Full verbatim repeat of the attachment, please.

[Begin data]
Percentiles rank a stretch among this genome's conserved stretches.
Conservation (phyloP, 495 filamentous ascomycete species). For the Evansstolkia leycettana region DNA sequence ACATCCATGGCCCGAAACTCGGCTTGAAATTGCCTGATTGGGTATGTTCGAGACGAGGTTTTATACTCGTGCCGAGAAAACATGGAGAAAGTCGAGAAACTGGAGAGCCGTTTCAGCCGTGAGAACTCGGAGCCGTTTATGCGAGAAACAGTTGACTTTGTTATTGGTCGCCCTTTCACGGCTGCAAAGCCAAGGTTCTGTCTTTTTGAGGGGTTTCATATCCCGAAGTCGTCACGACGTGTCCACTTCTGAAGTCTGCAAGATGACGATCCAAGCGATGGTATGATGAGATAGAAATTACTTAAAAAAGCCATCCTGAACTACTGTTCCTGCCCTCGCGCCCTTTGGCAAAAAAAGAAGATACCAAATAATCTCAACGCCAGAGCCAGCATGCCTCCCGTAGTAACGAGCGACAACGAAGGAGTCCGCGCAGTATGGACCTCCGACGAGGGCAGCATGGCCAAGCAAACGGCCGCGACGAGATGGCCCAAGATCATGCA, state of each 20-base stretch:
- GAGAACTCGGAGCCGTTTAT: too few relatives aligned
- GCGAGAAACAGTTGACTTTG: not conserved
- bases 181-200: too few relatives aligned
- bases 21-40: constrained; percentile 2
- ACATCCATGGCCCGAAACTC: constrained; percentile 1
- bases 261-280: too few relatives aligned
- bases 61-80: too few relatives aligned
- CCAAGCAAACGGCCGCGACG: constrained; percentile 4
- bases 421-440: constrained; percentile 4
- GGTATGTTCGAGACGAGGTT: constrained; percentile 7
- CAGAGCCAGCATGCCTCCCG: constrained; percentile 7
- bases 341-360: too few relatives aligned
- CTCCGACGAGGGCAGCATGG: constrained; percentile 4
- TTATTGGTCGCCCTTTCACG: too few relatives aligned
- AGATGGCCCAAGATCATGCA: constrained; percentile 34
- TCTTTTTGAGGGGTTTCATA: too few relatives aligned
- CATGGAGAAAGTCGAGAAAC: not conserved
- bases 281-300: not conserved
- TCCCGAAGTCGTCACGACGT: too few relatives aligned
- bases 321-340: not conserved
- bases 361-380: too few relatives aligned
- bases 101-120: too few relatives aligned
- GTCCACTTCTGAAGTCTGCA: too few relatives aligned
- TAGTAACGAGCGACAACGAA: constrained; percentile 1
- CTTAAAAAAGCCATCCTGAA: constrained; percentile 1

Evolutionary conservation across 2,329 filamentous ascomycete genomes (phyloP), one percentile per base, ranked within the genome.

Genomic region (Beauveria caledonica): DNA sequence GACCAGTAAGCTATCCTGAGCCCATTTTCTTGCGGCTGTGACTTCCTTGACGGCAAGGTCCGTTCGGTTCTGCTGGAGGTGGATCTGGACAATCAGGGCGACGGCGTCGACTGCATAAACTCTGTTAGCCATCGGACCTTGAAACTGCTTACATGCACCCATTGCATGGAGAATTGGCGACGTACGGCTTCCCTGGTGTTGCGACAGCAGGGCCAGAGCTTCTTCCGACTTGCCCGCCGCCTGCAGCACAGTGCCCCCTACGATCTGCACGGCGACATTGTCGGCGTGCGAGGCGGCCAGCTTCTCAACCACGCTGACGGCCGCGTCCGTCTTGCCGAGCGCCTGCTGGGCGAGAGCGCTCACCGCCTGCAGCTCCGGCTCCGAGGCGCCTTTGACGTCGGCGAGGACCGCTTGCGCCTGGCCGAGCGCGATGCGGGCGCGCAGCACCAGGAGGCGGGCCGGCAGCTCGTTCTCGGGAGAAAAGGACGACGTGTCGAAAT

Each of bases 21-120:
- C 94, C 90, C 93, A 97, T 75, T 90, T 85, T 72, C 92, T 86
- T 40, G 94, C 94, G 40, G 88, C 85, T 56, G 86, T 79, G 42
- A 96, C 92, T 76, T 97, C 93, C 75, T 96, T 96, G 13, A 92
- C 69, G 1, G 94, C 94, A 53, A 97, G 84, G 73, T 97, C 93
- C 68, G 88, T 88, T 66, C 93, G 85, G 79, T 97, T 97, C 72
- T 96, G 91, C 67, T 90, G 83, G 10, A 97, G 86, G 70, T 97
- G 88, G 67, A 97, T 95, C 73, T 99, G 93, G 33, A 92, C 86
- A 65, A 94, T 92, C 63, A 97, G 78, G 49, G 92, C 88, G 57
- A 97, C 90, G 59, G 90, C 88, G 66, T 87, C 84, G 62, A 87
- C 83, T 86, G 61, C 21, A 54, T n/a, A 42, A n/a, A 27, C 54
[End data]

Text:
Percentiles rank a stretch among this genome's conserved stretches.
Conservation (phyloP, 495 filamentous ascomycete species). For the Evansstolkia leycettana region DNA sequence ACATCCATGGCCCGAAACTCGGCTTGAAATTGCCTGATTGGGTATGTTCGAGACGAGGTTTTATACTCGTGCCGAGAAAACATGGAGAAAGTCGAGAAACTGGAGAGCCGTTTCAGCCGTGAGAACTCGGAGCCGTTTATGCGAGAAACAGTTGACTTTGTTATTGGTCGCCCTTTCACGGCTGCAAAGCCAAGGTTCTGTCTTTTTGAGGGGTTTCATATCCCGAAGTCGTCACGACGTGTCCACTTCTGAAGTCTGCAAGATGACGATCCAAGCGATGGTATGATGAGATAGAAATTACTTAAAAAAGCCATCCTGAACTACTGTTCCTGCCCTCGCGCCCTTTGGCAAAAAAAGAAGATACCAAATAATCTCAACGCCAGAGCCAGCATGCCTCCCGTAGTAACGAGCGACAACGAAGGAGTCCGCGCAGTATGGACCTCCGACGAGGGCAGCATGGCCAAGCAAACGGCCGCGACGAGATGGCCCAAGATCATGCA, state of each 20-base stretch:
- GAGAACTCGGAGCCGTTTAT: too few relatives aligned
- GCGAGAAACAGTTGACTTTG: not conserved
- bases 181-200: too few relatives aligned
- bases 21-40: constrained; percentile 2
- ACATCCATGGCCCGAAACTC: constrained; percentile 1
- bases 261-280: too few relatives aligned
- bases 61-80: too few relatives aligned
- CCAAGCAAACGGCCGCGACG: constrained; percentile 4
- bases 421-440: constrained; percentile 4
- GGTATGTTCGAGACGAGGTT: constrained; percentile 7
- CAGAGCCAGCATGCCTCCCG: constrained; percentile 7
- bases 341-360: too few relatives aligned
- CTCCGACGAGGGCAGCATGG: constrained; percentile 4
- TTATTGGTCGCCCTTTCACG: too few relatives aligned
- AGATGGCCCAAGATCATGCA: constrained; percentile 34
- TCTTTTTGAGGGGTTTCATA: too few relatives aligned
- CATGGAGAAAGTCGAGAAAC: not conserved
- bases 281-300: not conserved
- TCCCGAAGTCGTCACGACGT: too few relatives aligned
- bases 321-340: not conserved
- bases 361-380: too few relatives aligned
- bases 101-120: too few relatives aligned
- GTCCACTTCTGAAGTCTGCA: too few relatives aligned
- TAGTAACGAGCGACAACGAA: constrained; percentile 1
- CTTAAAAAAGCCATCCTGAA: constrained; percentile 1

Evolutionary conservation across 2,329 filamentous ascomycete genomes (phyloP), one percentile per base, ranked within the genome.

Genomic region (Beauveria caledonica): DNA sequence GACCAGTAAGCTATCCTGAGCCCATTTTCTTGCGGCTGTGACTTCCTTGACGGCAAGGTCCGTTCGGTTCTGCTGGAGGTGGATCTGGACAATCAGGGCGACGGCGTCGACTGCATAAACTCTGTTAGCCATCGGACCTTGAAACTGCTTACATGCACCCATTGCATGGAGAATTGGCGACGTACGGCTTCCCTGGTGTTGCGACAGCAGGGCCAGAGCTTCTTCCGACTTGCCCGCCGCCTGCAGCACAGTGCCCCCTACGATCTGCACGGCGACATTGTCGGCGTGCGAGGCGGCCAGCTTCTCAACCACGCTGACGGCCGCGTCCGTCTTGCCGAGCGCCTGCTGGGCGAGAGCGCTCACCGCCTGCAGCTCCGGCTCCGAGGCGCCTTTGACGTCGGCGAGGACCGCTTGCGCCTGGCCGAGCGCGATGCGGGCGCGCAGCACCAGGAGGCGGGCCGGCAGCTCGTTCTCGGGAGAAAAGGACGACGTGTCGAAAT

Each of bases 21-120:
- C 94, C 90, C 93, A 97, T 75, T 90, T 85, T 72, C 92, T 86
- T 40, G 94, C 94, G 40, G 88, C 85, T 56, G 86, T 79, G 42
- A 96, C 92, T 76, T 97, C 93, C 75, T 96, T 96, G 13, A 92
- C 69, G 1, G 94, C 94, A 53, A 97, G 84, G 73, T 97, C 93
- C 68, G 88, T 88, T 66, C 93, G 85, G 79, T 97, T 97, C 72
- T 96, G 91, C 67, T 90, G 83, G 10, A 97, G 86, G 70, T 97
- G 88, G 67, A 97, T 95, C 73, T 99, G 93, G 33, A 92, C 86
- A 65, A 94, T 92, C 63, A 97, G 78, G 49, G 92, C 88, G 57
- A 97, C 90, G 59, G 90, C 88, G 66, T 87, C 84, G 62, A 87
- C 83, T 86, G 61, C 21, A 54, T n/a, A 42, A n/a, A 27, C 54